Sunday, April 28, 2013

The little girl who inspired Lucy


In a yawning, book-lined drawing room in Marylebone, central London, I am left to browse a file of letters written during the war years by CS Lewis to "My dear June". The "June" referred to is Jill Freud, the now 78-year-old wife of Sir Clement, who has disappeared into the kitchen to make a pot of tea.
In 1944, she was June Flewett, a London convent girl who had been evacuated to Lewis's house in Oxford to escape the Blitz. She was also the inspiration for Lucy Pevensie, the girl who walks through the wardrobe full of fur coats and into the snowflakes of Narnia.
I was actually looking up Mrs. Moore, the mysterious adopted "mother" and or lover of the young CS Lewis.

Lots of people merely quote Warren's acidic view of Mrs. Moore, but he didn't move in until 15 years after the affair started, and presumably she was in the early stages of Alzheimer's, with a mild paranoia/rigidity of customs starting.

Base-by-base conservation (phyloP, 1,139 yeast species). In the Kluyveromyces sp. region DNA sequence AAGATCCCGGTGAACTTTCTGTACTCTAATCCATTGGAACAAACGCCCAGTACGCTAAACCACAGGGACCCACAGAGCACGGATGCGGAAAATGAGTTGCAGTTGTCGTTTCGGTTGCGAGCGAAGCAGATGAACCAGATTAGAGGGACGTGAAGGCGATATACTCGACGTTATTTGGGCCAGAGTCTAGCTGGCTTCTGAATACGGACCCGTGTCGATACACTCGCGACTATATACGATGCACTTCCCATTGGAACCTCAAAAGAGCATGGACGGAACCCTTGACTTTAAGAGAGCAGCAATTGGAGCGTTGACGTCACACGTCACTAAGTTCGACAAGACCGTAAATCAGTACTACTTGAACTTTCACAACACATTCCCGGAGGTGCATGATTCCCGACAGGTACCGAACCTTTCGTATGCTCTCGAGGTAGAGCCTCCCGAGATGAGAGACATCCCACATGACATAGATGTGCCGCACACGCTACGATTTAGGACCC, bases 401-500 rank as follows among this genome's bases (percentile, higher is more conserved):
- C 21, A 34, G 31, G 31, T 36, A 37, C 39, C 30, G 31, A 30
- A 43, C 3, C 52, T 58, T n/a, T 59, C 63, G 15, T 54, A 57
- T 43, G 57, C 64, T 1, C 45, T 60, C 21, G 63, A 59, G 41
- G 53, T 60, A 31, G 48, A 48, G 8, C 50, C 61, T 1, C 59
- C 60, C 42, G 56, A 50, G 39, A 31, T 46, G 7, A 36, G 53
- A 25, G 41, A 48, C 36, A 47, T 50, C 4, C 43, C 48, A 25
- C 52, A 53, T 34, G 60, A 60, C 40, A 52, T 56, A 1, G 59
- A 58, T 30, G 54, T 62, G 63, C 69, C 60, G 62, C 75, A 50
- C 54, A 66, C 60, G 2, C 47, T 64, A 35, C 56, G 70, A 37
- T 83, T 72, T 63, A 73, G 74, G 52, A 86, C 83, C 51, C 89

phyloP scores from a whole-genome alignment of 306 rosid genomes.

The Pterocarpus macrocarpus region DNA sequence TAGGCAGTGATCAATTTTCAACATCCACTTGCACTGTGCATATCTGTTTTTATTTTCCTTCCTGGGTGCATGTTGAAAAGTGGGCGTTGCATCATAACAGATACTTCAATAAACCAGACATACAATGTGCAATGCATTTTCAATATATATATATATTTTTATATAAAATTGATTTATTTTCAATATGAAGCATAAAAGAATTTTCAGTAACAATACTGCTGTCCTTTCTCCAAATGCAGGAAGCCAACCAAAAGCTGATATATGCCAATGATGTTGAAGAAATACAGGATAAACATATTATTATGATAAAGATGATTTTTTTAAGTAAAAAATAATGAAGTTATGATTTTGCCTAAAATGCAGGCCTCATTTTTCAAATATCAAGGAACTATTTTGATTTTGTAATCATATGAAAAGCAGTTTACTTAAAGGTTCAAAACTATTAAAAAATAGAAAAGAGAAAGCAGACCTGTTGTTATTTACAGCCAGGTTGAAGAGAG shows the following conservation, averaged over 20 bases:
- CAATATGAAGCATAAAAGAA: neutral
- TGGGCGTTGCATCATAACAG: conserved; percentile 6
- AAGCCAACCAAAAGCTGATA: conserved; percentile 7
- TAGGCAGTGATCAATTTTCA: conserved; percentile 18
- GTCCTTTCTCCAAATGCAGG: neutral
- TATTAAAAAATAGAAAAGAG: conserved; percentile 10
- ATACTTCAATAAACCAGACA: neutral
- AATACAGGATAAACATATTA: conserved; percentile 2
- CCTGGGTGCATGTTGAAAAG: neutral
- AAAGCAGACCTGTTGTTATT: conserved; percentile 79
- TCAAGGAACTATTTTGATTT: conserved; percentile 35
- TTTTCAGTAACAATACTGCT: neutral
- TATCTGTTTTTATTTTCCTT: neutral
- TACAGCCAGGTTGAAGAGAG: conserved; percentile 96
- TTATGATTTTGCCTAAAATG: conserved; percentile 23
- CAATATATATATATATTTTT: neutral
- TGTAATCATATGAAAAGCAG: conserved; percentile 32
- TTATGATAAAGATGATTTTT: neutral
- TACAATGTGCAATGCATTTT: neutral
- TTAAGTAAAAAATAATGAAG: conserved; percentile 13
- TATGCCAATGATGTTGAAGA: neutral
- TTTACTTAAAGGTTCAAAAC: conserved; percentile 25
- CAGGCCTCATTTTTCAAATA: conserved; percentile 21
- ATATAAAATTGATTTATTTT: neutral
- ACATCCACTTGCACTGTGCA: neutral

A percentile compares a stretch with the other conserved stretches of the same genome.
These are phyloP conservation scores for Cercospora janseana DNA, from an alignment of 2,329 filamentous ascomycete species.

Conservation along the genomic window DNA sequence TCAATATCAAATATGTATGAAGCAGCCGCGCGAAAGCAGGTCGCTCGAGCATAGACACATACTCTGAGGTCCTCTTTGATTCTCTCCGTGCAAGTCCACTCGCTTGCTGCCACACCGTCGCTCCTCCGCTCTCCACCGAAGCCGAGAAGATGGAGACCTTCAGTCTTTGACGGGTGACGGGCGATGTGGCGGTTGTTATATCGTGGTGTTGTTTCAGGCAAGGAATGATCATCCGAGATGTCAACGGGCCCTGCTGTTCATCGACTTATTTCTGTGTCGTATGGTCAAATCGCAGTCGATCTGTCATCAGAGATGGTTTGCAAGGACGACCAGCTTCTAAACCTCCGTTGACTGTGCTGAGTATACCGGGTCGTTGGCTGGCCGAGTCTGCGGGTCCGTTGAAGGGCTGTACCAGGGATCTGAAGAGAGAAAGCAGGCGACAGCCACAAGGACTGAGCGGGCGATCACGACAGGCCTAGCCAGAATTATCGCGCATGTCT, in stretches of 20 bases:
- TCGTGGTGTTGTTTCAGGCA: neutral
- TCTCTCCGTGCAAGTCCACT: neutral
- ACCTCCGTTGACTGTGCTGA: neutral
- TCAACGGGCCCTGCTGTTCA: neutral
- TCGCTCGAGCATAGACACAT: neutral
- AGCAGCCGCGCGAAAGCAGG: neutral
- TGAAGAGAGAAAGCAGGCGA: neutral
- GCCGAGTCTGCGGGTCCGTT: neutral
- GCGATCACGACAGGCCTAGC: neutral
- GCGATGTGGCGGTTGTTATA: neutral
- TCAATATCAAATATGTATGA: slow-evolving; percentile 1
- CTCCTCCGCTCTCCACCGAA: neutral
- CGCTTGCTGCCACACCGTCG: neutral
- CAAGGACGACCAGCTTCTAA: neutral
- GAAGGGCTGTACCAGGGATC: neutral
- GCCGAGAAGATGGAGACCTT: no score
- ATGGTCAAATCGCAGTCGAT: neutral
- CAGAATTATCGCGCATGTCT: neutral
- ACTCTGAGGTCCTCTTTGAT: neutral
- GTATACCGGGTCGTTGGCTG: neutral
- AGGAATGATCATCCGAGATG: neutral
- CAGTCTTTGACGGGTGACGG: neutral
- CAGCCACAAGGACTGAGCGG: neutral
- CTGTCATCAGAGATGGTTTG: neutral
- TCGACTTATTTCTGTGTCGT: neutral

I have a book that includes a short essay by Lewis' gardener, who describes her as kind and one who all the hobos knew they could find a bit to eat, even in the early days when they were poor.

So although the nasty see her portrayed as the picky mother of Screwtape Letters, others point out she is the woman in the Great Divorce, who was hated by her husband but who was a mother to all those around her.


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